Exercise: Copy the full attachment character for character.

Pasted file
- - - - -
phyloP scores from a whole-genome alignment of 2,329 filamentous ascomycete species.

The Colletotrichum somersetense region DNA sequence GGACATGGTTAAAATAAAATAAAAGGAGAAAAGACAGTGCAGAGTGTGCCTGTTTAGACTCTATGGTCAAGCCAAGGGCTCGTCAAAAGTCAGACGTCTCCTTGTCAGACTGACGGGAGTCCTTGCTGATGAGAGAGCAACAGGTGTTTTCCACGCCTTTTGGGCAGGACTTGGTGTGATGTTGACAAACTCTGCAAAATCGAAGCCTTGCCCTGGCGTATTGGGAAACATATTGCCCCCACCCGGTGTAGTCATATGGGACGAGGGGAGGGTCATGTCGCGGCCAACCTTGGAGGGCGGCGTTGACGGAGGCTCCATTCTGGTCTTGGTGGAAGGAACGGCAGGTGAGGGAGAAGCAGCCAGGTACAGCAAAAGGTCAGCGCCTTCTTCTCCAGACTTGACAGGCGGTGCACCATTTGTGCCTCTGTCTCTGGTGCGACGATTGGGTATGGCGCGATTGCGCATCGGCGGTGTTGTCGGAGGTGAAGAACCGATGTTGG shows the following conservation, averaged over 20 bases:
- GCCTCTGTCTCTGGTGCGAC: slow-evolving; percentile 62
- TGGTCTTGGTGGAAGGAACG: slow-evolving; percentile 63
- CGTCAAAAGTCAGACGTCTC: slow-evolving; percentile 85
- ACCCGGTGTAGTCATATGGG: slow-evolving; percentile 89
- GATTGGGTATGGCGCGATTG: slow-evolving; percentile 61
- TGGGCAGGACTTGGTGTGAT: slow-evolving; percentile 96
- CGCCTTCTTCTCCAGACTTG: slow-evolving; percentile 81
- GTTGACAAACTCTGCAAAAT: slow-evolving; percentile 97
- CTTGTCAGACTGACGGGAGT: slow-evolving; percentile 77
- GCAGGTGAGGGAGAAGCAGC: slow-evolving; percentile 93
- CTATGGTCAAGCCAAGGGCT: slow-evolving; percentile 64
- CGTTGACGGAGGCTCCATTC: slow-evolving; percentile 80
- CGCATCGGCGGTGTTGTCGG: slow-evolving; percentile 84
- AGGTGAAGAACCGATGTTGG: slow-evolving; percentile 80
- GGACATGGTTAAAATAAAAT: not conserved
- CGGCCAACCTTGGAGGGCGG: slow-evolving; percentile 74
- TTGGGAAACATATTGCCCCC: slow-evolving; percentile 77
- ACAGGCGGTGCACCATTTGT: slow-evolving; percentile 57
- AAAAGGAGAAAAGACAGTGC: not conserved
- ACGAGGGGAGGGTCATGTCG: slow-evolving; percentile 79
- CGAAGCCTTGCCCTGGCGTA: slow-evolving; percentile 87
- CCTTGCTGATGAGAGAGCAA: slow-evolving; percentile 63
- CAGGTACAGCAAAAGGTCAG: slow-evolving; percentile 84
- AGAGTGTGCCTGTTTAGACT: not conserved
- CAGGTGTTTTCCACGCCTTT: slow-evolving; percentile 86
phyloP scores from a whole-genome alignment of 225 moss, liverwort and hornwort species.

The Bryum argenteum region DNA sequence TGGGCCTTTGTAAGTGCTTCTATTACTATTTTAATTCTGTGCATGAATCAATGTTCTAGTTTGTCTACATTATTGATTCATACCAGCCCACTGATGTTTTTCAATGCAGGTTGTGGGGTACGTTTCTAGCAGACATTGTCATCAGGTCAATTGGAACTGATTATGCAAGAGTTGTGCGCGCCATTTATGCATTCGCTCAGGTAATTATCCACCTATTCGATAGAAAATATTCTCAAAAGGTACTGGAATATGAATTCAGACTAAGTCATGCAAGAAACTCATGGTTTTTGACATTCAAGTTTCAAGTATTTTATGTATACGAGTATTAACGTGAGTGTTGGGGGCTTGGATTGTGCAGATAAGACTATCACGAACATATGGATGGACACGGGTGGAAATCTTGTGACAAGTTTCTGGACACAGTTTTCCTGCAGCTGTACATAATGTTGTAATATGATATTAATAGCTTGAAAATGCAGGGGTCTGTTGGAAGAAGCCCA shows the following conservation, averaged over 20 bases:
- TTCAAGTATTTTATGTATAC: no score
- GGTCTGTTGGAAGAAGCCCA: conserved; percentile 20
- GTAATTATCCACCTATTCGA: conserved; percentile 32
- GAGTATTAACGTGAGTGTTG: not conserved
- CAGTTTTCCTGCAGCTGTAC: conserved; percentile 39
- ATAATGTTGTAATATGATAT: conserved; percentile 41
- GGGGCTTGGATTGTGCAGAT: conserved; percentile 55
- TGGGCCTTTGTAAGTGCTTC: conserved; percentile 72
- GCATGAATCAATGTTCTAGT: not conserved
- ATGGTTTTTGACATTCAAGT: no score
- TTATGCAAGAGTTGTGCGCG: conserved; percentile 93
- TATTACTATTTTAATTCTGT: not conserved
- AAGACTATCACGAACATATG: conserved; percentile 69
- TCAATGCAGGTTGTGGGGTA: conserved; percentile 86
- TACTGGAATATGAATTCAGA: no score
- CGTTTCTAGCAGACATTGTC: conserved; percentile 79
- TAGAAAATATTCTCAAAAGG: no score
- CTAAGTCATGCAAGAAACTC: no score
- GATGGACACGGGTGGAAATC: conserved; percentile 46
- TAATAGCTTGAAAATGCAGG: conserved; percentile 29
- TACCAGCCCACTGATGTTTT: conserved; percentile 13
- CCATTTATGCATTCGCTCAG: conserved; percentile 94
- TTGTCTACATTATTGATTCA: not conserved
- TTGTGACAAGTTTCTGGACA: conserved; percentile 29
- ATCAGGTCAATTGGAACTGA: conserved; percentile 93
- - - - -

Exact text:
phyloP scores from a whole-genome alignment of 2,329 filamentous ascomycete species.

The Colletotrichum somersetense region DNA sequence GGACATGGTTAAAATAAAATAAAAGGAGAAAAGACAGTGCAGAGTGTGCCTGTTTAGACTCTATGGTCAAGCCAAGGGCTCGTCAAAAGTCAGACGTCTCCTTGTCAGACTGACGGGAGTCCTTGCTGATGAGAGAGCAACAGGTGTTTTCCACGCCTTTTGGGCAGGACTTGGTGTGATGTTGACAAACTCTGCAAAATCGAAGCCTTGCCCTGGCGTATTGGGAAACATATTGCCCCCACCCGGTGTAGTCATATGGGACGAGGGGAGGGTCATGTCGCGGCCAACCTTGGAGGGCGGCGTTGACGGAGGCTCCATTCTGGTCTTGGTGGAAGGAACGGCAGGTGAGGGAGAAGCAGCCAGGTACAGCAAAAGGTCAGCGCCTTCTTCTCCAGACTTGACAGGCGGTGCACCATTTGTGCCTCTGTCTCTGGTGCGACGATTGGGTATGGCGCGATTGCGCATCGGCGGTGTTGTCGGAGGTGAAGAACCGATGTTGG shows the following conservation, averaged over 20 bases:
- GCCTCTGTCTCTGGTGCGAC: slow-evolving; percentile 62
- TGGTCTTGGTGGAAGGAACG: slow-evolving; percentile 63
- CGTCAAAAGTCAGACGTCTC: slow-evolving; percentile 85
- ACCCGGTGTAGTCATATGGG: slow-evolving; percentile 89
- GATTGGGTATGGCGCGATTG: slow-evolving; percentile 61
- TGGGCAGGACTTGGTGTGAT: slow-evolving; percentile 96
- CGCCTTCTTCTCCAGACTTG: slow-evolving; percentile 81
- GTTGACAAACTCTGCAAAAT: slow-evolving; percentile 97
- CTTGTCAGACTGACGGGAGT: slow-evolving; percentile 77
- GCAGGTGAGGGAGAAGCAGC: slow-evolving; percentile 93
- CTATGGTCAAGCCAAGGGCT: slow-evolving; percentile 64
- CGTTGACGGAGGCTCCATTC: slow-evolving; percentile 80
- CGCATCGGCGGTGTTGTCGG: slow-evolving; percentile 84
- AGGTGAAGAACCGATGTTGG: slow-evolving; percentile 80
- GGACATGGTTAAAATAAAAT: not conserved
- CGGCCAACCTTGGAGGGCGG: slow-evolving; percentile 74
- TTGGGAAACATATTGCCCCC: slow-evolving; percentile 77
- ACAGGCGGTGCACCATTTGT: slow-evolving; percentile 57
- AAAAGGAGAAAAGACAGTGC: not conserved
- ACGAGGGGAGGGTCATGTCG: slow-evolving; percentile 79
- CGAAGCCTTGCCCTGGCGTA: slow-evolving; percentile 87
- CCTTGCTGATGAGAGAGCAA: slow-evolving; percentile 63
- CAGGTACAGCAAAAGGTCAG: slow-evolving; percentile 84
- AGAGTGTGCCTGTTTAGACT: not conserved
- CAGGTGTTTTCCACGCCTTT: slow-evolving; percentile 86
phyloP scores from a whole-genome alignment of 225 moss, liverwort and hornwort species.

The Bryum argenteum region DNA sequence TGGGCCTTTGTAAGTGCTTCTATTACTATTTTAATTCTGTGCATGAATCAATGTTCTAGTTTGTCTACATTATTGATTCATACCAGCCCACTGATGTTTTTCAATGCAGGTTGTGGGGTACGTTTCTAGCAGACATTGTCATCAGGTCAATTGGAACTGATTATGCAAGAGTTGTGCGCGCCATTTATGCATTCGCTCAGGTAATTATCCACCTATTCGATAGAAAATATTCTCAAAAGGTACTGGAATATGAATTCAGACTAAGTCATGCAAGAAACTCATGGTTTTTGACATTCAAGTTTCAAGTATTTTATGTATACGAGTATTAACGTGAGTGTTGGGGGCTTGGATTGTGCAGATAAGACTATCACGAACATATGGATGGACACGGGTGGAAATCTTGTGACAAGTTTCTGGACACAGTTTTCCTGCAGCTGTACATAATGTTGTAATATGATATTAATAGCTTGAAAATGCAGGGGTCTGTTGGAAGAAGCCCA shows the following conservation, averaged over 20 bases:
- TTCAAGTATTTTATGTATAC: no score
- GGTCTGTTGGAAGAAGCCCA: conserved; percentile 20
- GTAATTATCCACCTATTCGA: conserved; percentile 32
- GAGTATTAACGTGAGTGTTG: not conserved
- CAGTTTTCCTGCAGCTGTAC: conserved; percentile 39
- ATAATGTTGTAATATGATAT: conserved; percentile 41
- GGGGCTTGGATTGTGCAGAT: conserved; percentile 55
- TGGGCCTTTGTAAGTGCTTC: conserved; percentile 72
- GCATGAATCAATGTTCTAGT: not conserved
- ATGGTTTTTGACATTCAAGT: no score
- TTATGCAAGAGTTGTGCGCG: conserved; percentile 93
- TATTACTATTTTAATTCTGT: not conserved
- AAGACTATCACGAACATATG: conserved; percentile 69
- TCAATGCAGGTTGTGGGGTA: conserved; percentile 86
- TACTGGAATATGAATTCAGA: no score
- CGTTTCTAGCAGACATTGTC: conserved; percentile 79
- TAGAAAATATTCTCAAAAGG: no score
- CTAAGTCATGCAAGAAACTC: no score
- GATGGACACGGGTGGAAATC: conserved; percentile 46
- TAATAGCTTGAAAATGCAGG: conserved; percentile 29
- TACCAGCCCACTGATGTTTT: conserved; percentile 13
- CCATTTATGCATTCGCTCAG: conserved; percentile 94
- TTGTCTACATTATTGATTCA: not conserved
- TTGTGACAAGTTTCTGGACA: conserved; percentile 29
- ATCAGGTCAATTGGAACTGA: conserved; percentile 93